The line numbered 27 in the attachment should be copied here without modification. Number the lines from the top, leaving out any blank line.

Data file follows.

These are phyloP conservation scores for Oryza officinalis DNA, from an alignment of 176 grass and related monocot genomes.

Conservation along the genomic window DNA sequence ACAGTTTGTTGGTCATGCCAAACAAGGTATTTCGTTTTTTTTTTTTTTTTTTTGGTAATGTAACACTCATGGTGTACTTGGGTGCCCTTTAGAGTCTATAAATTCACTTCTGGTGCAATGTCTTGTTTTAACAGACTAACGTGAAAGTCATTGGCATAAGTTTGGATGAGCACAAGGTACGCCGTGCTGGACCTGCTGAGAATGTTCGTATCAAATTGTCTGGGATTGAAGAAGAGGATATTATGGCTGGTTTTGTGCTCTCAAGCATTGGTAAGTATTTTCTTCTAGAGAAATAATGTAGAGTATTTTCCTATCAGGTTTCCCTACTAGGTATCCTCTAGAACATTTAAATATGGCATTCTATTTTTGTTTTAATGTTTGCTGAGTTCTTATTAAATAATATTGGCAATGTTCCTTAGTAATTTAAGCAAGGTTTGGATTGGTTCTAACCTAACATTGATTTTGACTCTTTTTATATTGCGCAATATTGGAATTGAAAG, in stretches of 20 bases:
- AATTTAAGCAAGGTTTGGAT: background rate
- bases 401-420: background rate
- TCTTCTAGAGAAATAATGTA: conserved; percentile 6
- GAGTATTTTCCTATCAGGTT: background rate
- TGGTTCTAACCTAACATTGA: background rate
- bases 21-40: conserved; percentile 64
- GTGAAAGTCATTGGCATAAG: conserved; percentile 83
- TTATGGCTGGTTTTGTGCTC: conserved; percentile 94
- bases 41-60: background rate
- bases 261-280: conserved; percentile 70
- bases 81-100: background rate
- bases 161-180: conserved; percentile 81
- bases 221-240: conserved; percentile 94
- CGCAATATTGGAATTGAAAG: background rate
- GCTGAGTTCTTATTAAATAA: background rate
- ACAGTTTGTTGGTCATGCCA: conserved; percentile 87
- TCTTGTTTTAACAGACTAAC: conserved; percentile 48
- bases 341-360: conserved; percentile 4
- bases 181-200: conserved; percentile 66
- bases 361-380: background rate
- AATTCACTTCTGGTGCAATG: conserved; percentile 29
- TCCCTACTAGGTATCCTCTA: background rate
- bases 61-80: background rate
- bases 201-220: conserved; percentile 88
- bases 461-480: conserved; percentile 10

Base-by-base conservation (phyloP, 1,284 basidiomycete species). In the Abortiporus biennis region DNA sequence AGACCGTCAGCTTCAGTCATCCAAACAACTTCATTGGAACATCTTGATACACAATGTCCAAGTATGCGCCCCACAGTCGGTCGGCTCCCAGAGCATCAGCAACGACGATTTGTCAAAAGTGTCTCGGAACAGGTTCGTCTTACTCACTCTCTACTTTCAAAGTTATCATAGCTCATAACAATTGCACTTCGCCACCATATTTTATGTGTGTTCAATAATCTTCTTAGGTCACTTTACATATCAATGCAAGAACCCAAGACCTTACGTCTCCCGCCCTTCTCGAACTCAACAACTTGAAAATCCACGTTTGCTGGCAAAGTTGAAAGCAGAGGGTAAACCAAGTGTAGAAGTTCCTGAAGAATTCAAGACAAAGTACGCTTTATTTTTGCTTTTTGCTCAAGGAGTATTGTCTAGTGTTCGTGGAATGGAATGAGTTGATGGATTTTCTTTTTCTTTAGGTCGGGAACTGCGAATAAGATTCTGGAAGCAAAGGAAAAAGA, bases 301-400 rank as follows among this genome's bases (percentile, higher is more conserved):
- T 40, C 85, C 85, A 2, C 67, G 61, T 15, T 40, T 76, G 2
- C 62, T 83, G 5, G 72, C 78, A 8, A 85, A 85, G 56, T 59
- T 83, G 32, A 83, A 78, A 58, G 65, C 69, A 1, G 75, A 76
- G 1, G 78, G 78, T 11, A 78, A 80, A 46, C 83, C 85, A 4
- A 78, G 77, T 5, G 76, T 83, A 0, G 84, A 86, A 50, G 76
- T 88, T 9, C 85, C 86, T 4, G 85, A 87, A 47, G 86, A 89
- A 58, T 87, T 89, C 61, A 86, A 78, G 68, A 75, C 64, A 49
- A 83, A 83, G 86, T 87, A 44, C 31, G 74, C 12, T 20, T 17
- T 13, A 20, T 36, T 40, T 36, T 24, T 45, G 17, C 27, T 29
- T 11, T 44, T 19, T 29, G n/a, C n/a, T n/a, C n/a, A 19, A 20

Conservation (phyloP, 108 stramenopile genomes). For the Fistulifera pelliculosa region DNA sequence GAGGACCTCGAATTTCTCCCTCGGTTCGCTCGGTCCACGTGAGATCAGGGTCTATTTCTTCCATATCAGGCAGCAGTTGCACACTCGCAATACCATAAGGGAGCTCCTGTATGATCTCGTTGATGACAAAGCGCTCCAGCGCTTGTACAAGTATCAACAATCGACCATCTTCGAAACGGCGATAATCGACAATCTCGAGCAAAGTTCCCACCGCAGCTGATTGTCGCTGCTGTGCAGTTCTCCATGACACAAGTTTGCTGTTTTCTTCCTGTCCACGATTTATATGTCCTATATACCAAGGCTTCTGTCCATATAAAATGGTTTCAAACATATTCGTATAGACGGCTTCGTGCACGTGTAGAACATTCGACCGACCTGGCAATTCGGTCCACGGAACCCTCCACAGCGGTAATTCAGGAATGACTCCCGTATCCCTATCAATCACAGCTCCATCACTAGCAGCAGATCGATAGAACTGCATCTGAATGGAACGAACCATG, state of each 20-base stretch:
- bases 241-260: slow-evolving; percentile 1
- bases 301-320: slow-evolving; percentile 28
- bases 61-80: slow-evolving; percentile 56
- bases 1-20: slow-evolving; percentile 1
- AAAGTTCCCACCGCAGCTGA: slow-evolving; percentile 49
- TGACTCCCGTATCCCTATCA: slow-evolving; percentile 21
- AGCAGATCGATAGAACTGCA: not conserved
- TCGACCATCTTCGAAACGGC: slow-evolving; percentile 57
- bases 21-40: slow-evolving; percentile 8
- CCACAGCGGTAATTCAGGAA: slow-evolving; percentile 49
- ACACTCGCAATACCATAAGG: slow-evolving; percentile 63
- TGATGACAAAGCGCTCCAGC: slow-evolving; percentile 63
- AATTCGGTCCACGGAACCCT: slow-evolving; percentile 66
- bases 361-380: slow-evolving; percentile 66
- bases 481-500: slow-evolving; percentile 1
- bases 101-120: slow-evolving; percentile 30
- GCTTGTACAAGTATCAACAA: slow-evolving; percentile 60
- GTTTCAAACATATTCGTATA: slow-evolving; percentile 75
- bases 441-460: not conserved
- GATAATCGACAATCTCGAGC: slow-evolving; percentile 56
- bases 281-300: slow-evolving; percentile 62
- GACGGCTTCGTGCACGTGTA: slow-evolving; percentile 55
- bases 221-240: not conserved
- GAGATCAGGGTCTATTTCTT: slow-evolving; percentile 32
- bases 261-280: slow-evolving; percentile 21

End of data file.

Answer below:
- bases 461-480: conserved; percentile 10